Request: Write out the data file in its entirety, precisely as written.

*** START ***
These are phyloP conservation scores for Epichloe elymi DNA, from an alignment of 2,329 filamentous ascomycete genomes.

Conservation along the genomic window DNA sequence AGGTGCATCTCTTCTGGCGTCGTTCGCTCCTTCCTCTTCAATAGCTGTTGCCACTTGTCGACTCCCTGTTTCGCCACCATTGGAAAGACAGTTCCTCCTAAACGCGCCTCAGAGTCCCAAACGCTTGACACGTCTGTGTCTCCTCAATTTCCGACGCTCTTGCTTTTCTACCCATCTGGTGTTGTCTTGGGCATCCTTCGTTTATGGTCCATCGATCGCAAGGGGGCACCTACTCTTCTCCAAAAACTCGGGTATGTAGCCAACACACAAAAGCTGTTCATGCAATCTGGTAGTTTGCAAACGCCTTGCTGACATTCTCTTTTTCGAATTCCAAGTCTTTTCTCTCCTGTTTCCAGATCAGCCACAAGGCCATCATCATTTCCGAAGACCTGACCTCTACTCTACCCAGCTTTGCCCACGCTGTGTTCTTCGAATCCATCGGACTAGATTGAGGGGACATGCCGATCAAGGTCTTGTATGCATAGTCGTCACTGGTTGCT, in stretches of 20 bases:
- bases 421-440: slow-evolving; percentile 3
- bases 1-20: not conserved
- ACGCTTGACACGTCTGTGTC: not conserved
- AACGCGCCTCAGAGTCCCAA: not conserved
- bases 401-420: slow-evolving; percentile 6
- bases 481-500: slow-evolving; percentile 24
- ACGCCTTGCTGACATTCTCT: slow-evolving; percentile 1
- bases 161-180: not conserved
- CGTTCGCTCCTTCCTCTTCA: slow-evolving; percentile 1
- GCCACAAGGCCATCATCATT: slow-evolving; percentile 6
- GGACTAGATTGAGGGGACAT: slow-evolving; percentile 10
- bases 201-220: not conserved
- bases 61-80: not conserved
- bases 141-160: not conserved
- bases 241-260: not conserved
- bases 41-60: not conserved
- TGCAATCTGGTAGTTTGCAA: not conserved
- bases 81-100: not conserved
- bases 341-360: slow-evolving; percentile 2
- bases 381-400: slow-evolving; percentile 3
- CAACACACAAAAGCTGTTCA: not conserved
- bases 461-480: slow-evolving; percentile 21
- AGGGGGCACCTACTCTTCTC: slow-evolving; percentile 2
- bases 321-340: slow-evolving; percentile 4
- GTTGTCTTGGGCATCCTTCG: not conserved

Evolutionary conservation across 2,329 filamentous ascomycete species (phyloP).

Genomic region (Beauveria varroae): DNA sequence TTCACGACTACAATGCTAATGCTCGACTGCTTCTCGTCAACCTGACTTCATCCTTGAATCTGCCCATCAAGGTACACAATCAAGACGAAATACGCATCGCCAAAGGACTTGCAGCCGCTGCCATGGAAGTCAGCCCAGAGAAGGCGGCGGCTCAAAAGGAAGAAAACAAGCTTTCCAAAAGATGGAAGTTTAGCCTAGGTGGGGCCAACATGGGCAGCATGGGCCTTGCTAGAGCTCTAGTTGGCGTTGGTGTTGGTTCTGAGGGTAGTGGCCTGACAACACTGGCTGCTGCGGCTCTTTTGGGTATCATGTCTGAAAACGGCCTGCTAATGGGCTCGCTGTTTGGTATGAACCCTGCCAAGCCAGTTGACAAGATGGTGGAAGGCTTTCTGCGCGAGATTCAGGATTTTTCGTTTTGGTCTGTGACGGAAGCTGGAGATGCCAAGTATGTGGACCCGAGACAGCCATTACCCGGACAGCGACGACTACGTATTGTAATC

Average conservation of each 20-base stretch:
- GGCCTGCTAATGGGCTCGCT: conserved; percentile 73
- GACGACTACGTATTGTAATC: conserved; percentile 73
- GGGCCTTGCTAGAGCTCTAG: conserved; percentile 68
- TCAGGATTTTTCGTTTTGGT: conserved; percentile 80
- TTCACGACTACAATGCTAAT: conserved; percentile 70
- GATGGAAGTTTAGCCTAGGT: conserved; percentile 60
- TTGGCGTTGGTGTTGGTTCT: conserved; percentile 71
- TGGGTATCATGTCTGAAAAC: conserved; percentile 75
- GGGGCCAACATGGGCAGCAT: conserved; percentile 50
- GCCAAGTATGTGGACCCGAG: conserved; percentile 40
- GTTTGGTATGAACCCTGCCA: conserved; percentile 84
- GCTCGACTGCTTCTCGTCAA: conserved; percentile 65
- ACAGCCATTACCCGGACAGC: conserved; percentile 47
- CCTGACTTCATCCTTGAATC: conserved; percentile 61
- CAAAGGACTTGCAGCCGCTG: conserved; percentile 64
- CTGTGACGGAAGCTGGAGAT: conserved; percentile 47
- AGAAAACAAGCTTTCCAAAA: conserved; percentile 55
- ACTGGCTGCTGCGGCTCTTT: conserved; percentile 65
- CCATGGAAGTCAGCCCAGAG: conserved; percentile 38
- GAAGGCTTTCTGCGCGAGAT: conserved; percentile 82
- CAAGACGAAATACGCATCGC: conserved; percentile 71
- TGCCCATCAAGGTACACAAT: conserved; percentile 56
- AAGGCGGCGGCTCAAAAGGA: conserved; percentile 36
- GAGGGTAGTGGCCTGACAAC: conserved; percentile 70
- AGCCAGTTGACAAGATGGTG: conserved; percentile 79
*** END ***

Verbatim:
These are phyloP conservation scores for Epichloe elymi DNA, from an alignment of 2,329 filamentous ascomycete genomes.

Conservation along the genomic window DNA sequence AGGTGCATCTCTTCTGGCGTCGTTCGCTCCTTCCTCTTCAATAGCTGTTGCCACTTGTCGACTCCCTGTTTCGCCACCATTGGAAAGACAGTTCCTCCTAAACGCGCCTCAGAGTCCCAAACGCTTGACACGTCTGTGTCTCCTCAATTTCCGACGCTCTTGCTTTTCTACCCATCTGGTGTTGTCTTGGGCATCCTTCGTTTATGGTCCATCGATCGCAAGGGGGCACCTACTCTTCTCCAAAAACTCGGGTATGTAGCCAACACACAAAAGCTGTTCATGCAATCTGGTAGTTTGCAAACGCCTTGCTGACATTCTCTTTTTCGAATTCCAAGTCTTTTCTCTCCTGTTTCCAGATCAGCCACAAGGCCATCATCATTTCCGAAGACCTGACCTCTACTCTACCCAGCTTTGCCCACGCTGTGTTCTTCGAATCCATCGGACTAGATTGAGGGGACATGCCGATCAAGGTCTTGTATGCATAGTCGTCACTGGTTGCT, in stretches of 20 bases:
- bases 421-440: slow-evolving; percentile 3
- bases 1-20: not conserved
- ACGCTTGACACGTCTGTGTC: not conserved
- AACGCGCCTCAGAGTCCCAA: not conserved
- bases 401-420: slow-evolving; percentile 6
- bases 481-500: slow-evolving; percentile 24
- ACGCCTTGCTGACATTCTCT: slow-evolving; percentile 1
- bases 161-180: not conserved
- CGTTCGCTCCTTCCTCTTCA: slow-evolving; percentile 1
- GCCACAAGGCCATCATCATT: slow-evolving; percentile 6
- GGACTAGATTGAGGGGACAT: slow-evolving; percentile 10
- bases 201-220: not conserved
- bases 61-80: not conserved
- bases 141-160: not conserved
- bases 241-260: not conserved
- bases 41-60: not conserved
- TGCAATCTGGTAGTTTGCAA: not conserved
- bases 81-100: not conserved
- bases 341-360: slow-evolving; percentile 2
- bases 381-400: slow-evolving; percentile 3
- CAACACACAAAAGCTGTTCA: not conserved
- bases 461-480: slow-evolving; percentile 21
- AGGGGGCACCTACTCTTCTC: slow-evolving; percentile 2
- bases 321-340: slow-evolving; percentile 4
- GTTGTCTTGGGCATCCTTCG: not conserved

Evolutionary conservation across 2,329 filamentous ascomycete species (phyloP).

Genomic region (Beauveria varroae): DNA sequence TTCACGACTACAATGCTAATGCTCGACTGCTTCTCGTCAACCTGACTTCATCCTTGAATCTGCCCATCAAGGTACACAATCAAGACGAAATACGCATCGCCAAAGGACTTGCAGCCGCTGCCATGGAAGTCAGCCCAGAGAAGGCGGCGGCTCAAAAGGAAGAAAACAAGCTTTCCAAAAGATGGAAGTTTAGCCTAGGTGGGGCCAACATGGGCAGCATGGGCCTTGCTAGAGCTCTAGTTGGCGTTGGTGTTGGTTCTGAGGGTAGTGGCCTGACAACACTGGCTGCTGCGGCTCTTTTGGGTATCATGTCTGAAAACGGCCTGCTAATGGGCTCGCTGTTTGGTATGAACCCTGCCAAGCCAGTTGACAAGATGGTGGAAGGCTTTCTGCGCGAGATTCAGGATTTTTCGTTTTGGTCTGTGACGGAAGCTGGAGATGCCAAGTATGTGGACCCGAGACAGCCATTACCCGGACAGCGACGACTACGTATTGTAATC

Average conservation of each 20-base stretch:
- GGCCTGCTAATGGGCTCGCT: conserved; percentile 73
- GACGACTACGTATTGTAATC: conserved; percentile 73
- GGGCCTTGCTAGAGCTCTAG: conserved; percentile 68
- TCAGGATTTTTCGTTTTGGT: conserved; percentile 80
- TTCACGACTACAATGCTAAT: conserved; percentile 70
- GATGGAAGTTTAGCCTAGGT: conserved; percentile 60
- TTGGCGTTGGTGTTGGTTCT: conserved; percentile 71
- TGGGTATCATGTCTGAAAAC: conserved; percentile 75
- GGGGCCAACATGGGCAGCAT: conserved; percentile 50
- GCCAAGTATGTGGACCCGAG: conserved; percentile 40
- GTTTGGTATGAACCCTGCCA: conserved; percentile 84
- GCTCGACTGCTTCTCGTCAA: conserved; percentile 65
- ACAGCCATTACCCGGACAGC: conserved; percentile 47
- CCTGACTTCATCCTTGAATC: conserved; percentile 61
- CAAAGGACTTGCAGCCGCTG: conserved; percentile 64
- CTGTGACGGAAGCTGGAGAT: conserved; percentile 47
- AGAAAACAAGCTTTCCAAAA: conserved; percentile 55
- ACTGGCTGCTGCGGCTCTTT: conserved; percentile 65
- CCATGGAAGTCAGCCCAGAG: conserved; percentile 38
- GAAGGCTTTCTGCGCGAGAT: conserved; percentile 82
- CAAGACGAAATACGCATCGC: conserved; percentile 71
- TGCCCATCAAGGTACACAAT: conserved; percentile 56
- AAGGCGGCGGCTCAAAAGGA: conserved; percentile 36
- GAGGGTAGTGGCCTGACAAC: conserved; percentile 70
- AGCCAGTTGACAAGATGGTG: conserved; percentile 79